LM: In certain incarnations they feel like amputated digits, paralyzed and useless. But you shifted them into this moment of positivity, where they were morphed into an object of beauty, a trophy of hard work. They also fluctuated, even in your own language, between being sculptural independents and painterly components.
FG: Right, the installations defined the space with objects and the gloves transformed when they were placed in different places on the wall, climbing up a column, or attached together to make a screen. Then I was walking down the street in the West Village and looked through this fence and saw a bunch of kids playing off in the distance on the playground. Looking through the chain link I saw bright jerseys and different colors, and became aware that that was all I could see. It started me on a whole series of painting the chain link which, at the time, was my way of being a Minimalist. It suggested an idea about society for me, where fences make good neighbors. I was working within severe limits and defining a space in a simple, geometric way. I would show one link in the painting with a different color or texture behind it. The link was like a neon light line. This implied psychology to me, Freudian psychology, where the link was the ego, the linear idea, and the field was the unconscious. I think it’s re-emerging in my way of dealing with a line. Now the line comes from people’s handwriting, taking the initial out of their signature and placing it on a field.
LM: The fence defines, and the viewer must then consider which side of it they are on. Sounds like an internal conflict many young artists must consider regularly. Without the line, you’re floating in ambiguity in relation to space and that isn’t necessarily the best thing.
FG: Right. I was talking about these things when everyone was seeking freedom. When I was working out these ideas trying to come out of Minimalism, I was thinking about limits. I thought that I was all over the place. I needed something to define my methods. Now I’m working with a line and I’m limited to the form that somebody else generates but I’m taking it and shaping it. I’m still trying to keep to the spirit of the person’s gesture and not change it completely. It’s my play on identity and simultaneously a newly created identity. I was thinking of these as having the same kind of truth and identity as somebody’s hair-do. You can take on a particular look and you can decide whether it’s somebody’s profound personality or not. Although we are really quite different, I kind of admire Andy Warhol for the identity he could create. Whatever he did, it seemed like it just unconsciously happened.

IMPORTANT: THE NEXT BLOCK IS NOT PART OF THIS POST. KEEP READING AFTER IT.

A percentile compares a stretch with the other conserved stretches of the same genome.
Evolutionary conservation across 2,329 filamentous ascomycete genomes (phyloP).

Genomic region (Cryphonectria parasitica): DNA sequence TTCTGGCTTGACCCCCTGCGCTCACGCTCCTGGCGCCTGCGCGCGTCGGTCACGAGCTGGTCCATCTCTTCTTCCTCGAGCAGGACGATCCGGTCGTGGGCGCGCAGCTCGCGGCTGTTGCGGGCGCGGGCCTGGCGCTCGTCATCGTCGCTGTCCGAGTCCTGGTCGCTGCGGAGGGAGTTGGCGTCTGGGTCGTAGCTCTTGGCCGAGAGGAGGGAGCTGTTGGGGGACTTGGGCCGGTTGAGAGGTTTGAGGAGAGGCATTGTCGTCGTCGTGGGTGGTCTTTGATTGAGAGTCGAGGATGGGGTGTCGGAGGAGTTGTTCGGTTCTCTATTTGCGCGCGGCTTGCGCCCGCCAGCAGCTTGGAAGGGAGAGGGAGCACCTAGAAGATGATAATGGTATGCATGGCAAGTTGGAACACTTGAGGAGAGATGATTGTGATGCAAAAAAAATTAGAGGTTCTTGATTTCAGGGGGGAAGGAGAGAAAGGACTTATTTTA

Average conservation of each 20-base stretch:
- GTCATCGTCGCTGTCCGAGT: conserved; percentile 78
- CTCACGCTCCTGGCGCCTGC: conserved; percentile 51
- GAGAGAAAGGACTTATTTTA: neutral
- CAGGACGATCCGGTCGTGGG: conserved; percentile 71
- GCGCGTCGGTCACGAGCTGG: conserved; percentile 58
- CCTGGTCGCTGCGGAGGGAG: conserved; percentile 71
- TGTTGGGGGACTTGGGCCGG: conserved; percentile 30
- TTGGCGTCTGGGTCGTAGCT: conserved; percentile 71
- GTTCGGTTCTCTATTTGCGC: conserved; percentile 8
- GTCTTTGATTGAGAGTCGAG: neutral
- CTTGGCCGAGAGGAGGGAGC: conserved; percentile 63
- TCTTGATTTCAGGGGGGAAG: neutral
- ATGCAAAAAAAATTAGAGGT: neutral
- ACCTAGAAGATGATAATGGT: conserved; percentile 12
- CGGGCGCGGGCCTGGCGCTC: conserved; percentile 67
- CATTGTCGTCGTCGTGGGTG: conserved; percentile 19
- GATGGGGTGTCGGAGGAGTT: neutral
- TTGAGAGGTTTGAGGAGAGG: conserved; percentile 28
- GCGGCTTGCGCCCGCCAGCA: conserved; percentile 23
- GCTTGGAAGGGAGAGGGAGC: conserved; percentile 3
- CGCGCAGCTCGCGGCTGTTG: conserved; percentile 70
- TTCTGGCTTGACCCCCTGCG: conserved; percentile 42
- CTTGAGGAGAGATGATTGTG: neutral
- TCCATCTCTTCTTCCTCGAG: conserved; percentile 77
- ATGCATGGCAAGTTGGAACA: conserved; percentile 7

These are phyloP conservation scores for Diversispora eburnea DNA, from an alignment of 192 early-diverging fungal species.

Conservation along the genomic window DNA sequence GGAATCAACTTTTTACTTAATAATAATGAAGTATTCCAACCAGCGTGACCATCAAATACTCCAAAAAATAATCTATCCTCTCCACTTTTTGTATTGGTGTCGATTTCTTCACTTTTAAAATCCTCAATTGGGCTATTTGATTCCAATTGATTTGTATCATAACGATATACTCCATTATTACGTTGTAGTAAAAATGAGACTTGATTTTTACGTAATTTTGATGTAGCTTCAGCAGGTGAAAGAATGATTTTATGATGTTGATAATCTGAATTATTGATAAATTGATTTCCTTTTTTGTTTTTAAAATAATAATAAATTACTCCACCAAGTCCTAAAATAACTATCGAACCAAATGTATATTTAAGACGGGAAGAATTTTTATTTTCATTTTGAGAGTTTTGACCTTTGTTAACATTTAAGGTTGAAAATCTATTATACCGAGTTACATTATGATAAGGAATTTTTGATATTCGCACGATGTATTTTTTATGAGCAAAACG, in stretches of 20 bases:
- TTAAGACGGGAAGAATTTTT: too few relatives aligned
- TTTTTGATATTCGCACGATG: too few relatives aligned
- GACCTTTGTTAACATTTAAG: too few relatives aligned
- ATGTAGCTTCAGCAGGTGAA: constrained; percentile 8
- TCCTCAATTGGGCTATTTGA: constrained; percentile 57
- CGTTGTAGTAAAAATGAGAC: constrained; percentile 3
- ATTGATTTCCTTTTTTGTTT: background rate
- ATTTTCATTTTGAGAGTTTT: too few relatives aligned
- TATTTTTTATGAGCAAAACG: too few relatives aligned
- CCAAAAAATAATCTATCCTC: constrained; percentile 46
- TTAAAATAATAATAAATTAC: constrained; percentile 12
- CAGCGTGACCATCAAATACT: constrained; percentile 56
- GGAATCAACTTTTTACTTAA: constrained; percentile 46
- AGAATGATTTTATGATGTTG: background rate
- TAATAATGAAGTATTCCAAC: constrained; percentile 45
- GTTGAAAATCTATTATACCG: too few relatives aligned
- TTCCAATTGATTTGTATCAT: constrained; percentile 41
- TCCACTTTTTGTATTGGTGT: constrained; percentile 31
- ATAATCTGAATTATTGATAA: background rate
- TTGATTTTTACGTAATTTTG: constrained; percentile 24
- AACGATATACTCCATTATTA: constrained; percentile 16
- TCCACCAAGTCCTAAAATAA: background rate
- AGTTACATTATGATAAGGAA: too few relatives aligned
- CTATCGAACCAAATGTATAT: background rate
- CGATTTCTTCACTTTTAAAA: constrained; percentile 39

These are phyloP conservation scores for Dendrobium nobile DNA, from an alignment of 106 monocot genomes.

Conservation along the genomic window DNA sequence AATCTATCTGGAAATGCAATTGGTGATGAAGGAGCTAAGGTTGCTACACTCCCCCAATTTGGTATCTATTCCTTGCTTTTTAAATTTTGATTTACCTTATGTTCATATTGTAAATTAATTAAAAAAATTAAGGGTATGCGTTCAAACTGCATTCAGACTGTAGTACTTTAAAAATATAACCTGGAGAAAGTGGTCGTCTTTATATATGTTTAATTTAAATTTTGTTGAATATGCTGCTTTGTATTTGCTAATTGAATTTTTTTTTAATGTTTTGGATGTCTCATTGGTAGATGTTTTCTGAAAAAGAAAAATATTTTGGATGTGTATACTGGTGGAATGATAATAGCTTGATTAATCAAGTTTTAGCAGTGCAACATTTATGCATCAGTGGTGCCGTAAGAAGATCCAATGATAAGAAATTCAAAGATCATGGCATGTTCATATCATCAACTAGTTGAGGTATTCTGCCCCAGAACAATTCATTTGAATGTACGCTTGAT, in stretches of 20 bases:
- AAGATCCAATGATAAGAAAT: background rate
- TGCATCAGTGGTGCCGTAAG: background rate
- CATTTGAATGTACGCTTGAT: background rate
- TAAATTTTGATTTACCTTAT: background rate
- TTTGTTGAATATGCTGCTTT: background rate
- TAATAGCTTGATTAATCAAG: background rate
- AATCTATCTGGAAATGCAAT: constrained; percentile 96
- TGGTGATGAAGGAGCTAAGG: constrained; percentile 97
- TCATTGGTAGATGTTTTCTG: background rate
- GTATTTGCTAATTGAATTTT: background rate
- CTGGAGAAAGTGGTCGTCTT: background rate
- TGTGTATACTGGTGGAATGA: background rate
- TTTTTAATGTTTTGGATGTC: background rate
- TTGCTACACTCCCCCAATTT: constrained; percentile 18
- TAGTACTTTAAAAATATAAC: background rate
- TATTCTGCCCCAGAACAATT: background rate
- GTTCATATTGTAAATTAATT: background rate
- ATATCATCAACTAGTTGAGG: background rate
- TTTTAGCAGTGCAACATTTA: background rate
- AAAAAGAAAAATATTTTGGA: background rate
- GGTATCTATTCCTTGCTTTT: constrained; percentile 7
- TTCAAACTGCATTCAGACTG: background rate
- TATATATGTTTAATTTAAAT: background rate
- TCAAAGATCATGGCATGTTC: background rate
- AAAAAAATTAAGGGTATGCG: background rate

LM: The SigNatures feel conceptually similar in their flashy aesthetic that is really more of an obscuration of identity. The slickness fools you into thinking design, but it does more to make the subject ambiguous than it does to reveal who they are in the way graphic design might.
FG: Portraits are vehicles for commentary but can consider many different aspects. Chuck Close, for example, never referred to his work as “portraits.” He was at Yale and the spirit was abstraction, so he named them process paintings when he started out. What amazed me was how his process developed. In his film, he talked about his painting technique and I was recently struck by the sentiment. When he starts the painting it’s just kind of random colors. He’s not really fussy about it, he’s putting colors down he feels might work in larger blocks. You’re reading it like you would a Seurat at a distance, where the colors pulse together. Then he goes in and, on the colors that are there, say there’s a cerulean blue, he might go and take a light yellow blob over there, and they mix and make a light green from a distance. He’s nuancing the colors. He might take a color that’s totally wrong and add another color to it and make it right. I think this is a great painting process, where you have your idea at the beginning and you can kind of let it unravel, then work into it to bring it back into focus. I’m trying to apply it to what I’m doing. He’s working within this extreme limit for the portrait that he’s doing. You can’t make it go all over the place spatially, you can’t make it go all over the place as far as color goes. He managed to inject creativity into two naturalized techniques, generating these fantastic colors that ring.